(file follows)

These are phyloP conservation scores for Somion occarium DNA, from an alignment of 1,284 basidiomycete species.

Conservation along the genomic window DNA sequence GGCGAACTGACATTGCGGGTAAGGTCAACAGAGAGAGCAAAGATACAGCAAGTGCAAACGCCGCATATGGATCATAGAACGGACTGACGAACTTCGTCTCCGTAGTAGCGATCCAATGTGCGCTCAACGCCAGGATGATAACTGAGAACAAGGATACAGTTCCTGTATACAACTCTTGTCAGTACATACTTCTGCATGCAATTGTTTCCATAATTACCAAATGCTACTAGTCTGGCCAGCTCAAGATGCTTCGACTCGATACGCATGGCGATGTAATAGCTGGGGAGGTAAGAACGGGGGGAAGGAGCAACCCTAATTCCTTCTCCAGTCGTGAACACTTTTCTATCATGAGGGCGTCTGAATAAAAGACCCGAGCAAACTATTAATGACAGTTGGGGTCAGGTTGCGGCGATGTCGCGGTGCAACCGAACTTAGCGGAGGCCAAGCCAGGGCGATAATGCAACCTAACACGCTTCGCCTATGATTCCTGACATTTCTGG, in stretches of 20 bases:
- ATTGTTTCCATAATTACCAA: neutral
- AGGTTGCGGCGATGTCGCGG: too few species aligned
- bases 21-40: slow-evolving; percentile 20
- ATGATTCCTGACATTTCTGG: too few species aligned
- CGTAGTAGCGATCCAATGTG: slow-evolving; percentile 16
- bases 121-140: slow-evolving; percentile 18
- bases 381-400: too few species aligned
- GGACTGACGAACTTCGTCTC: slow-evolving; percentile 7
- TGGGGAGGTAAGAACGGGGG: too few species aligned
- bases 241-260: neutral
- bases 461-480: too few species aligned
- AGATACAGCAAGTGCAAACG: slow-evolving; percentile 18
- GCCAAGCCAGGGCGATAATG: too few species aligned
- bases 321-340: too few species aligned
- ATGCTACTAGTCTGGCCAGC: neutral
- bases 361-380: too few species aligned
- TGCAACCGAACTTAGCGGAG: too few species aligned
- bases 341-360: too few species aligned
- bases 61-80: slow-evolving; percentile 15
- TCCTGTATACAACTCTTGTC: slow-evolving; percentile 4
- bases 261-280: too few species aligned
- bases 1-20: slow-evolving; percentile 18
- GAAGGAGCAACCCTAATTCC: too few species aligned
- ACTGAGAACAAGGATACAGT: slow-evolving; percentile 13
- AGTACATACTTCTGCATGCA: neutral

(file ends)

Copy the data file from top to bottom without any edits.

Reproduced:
These are phyloP conservation scores for Somion occarium DNA, from an alignment of 1,284 basidiomycete species.

Conservation along the genomic window DNA sequence GGCGAACTGACATTGCGGGTAAGGTCAACAGAGAGAGCAAAGATACAGCAAGTGCAAACGCCGCATATGGATCATAGAACGGACTGACGAACTTCGTCTCCGTAGTAGCGATCCAATGTGCGCTCAACGCCAGGATGATAACTGAGAACAAGGATACAGTTCCTGTATACAACTCTTGTCAGTACATACTTCTGCATGCAATTGTTTCCATAATTACCAAATGCTACTAGTCTGGCCAGCTCAAGATGCTTCGACTCGATACGCATGGCGATGTAATAGCTGGGGAGGTAAGAACGGGGGGAAGGAGCAACCCTAATTCCTTCTCCAGTCGTGAACACTTTTCTATCATGAGGGCGTCTGAATAAAAGACCCGAGCAAACTATTAATGACAGTTGGGGTCAGGTTGCGGCGATGTCGCGGTGCAACCGAACTTAGCGGAGGCCAAGCCAGGGCGATAATGCAACCTAACACGCTTCGCCTATGATTCCTGACATTTCTGG, in stretches of 20 bases:
- ATTGTTTCCATAATTACCAA: neutral
- AGGTTGCGGCGATGTCGCGG: too few species aligned
- bases 21-40: slow-evolving; percentile 20
- ATGATTCCTGACATTTCTGG: too few species aligned
- CGTAGTAGCGATCCAATGTG: slow-evolving; percentile 16
- bases 121-140: slow-evolving; percentile 18
- bases 381-400: too few species aligned
- GGACTGACGAACTTCGTCTC: slow-evolving; percentile 7
- TGGGGAGGTAAGAACGGGGG: too few species aligned
- bases 241-260: neutral
- bases 461-480: too few species aligned
- AGATACAGCAAGTGCAAACG: slow-evolving; percentile 18
- GCCAAGCCAGGGCGATAATG: too few species aligned
- bases 321-340: too few species aligned
- ATGCTACTAGTCTGGCCAGC: neutral
- bases 361-380: too few species aligned
- TGCAACCGAACTTAGCGGAG: too few species aligned
- bases 341-360: too few species aligned
- bases 61-80: slow-evolving; percentile 15
- TCCTGTATACAACTCTTGTC: slow-evolving; percentile 4
- bases 261-280: too few species aligned
- bases 1-20: slow-evolving; percentile 18
- GAAGGAGCAACCCTAATTCC: too few species aligned
- ACTGAGAACAAGGATACAGT: slow-evolving; percentile 13
- AGTACATACTTCTGCATGCA: neutral